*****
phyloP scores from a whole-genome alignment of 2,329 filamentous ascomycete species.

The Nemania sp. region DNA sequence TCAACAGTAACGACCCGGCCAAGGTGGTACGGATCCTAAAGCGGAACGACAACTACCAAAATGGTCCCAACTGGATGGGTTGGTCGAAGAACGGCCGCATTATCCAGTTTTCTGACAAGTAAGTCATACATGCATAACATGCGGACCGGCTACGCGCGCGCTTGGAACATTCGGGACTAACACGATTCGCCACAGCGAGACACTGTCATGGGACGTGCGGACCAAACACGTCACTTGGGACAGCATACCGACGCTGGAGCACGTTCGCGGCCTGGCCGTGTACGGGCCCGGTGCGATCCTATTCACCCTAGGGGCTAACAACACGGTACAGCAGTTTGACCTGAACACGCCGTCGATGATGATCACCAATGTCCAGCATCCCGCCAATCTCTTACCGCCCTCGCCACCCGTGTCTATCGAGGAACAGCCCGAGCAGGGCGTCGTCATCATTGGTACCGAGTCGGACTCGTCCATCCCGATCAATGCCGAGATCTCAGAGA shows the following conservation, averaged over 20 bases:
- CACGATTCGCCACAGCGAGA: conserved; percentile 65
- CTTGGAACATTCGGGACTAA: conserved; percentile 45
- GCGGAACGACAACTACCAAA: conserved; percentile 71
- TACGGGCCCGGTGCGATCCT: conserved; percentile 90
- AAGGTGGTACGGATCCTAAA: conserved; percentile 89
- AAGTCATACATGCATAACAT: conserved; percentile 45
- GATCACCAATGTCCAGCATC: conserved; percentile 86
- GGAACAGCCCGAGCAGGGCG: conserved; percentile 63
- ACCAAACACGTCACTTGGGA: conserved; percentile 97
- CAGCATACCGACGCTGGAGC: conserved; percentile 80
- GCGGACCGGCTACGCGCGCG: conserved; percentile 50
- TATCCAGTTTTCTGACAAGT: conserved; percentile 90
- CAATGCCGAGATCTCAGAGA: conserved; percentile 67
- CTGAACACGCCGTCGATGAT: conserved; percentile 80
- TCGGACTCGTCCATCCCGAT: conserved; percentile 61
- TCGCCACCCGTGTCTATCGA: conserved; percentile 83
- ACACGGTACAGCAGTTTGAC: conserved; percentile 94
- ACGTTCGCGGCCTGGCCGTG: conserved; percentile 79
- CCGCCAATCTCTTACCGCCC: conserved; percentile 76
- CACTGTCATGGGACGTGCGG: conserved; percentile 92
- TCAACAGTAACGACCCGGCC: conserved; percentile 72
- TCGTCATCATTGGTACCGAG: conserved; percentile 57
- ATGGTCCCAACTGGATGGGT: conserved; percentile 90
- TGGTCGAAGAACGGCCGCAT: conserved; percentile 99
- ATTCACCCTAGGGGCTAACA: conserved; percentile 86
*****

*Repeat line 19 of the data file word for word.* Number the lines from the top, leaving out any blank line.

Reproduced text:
- ACACGGTACAGCAGTTTGAC: conserved; percentile 94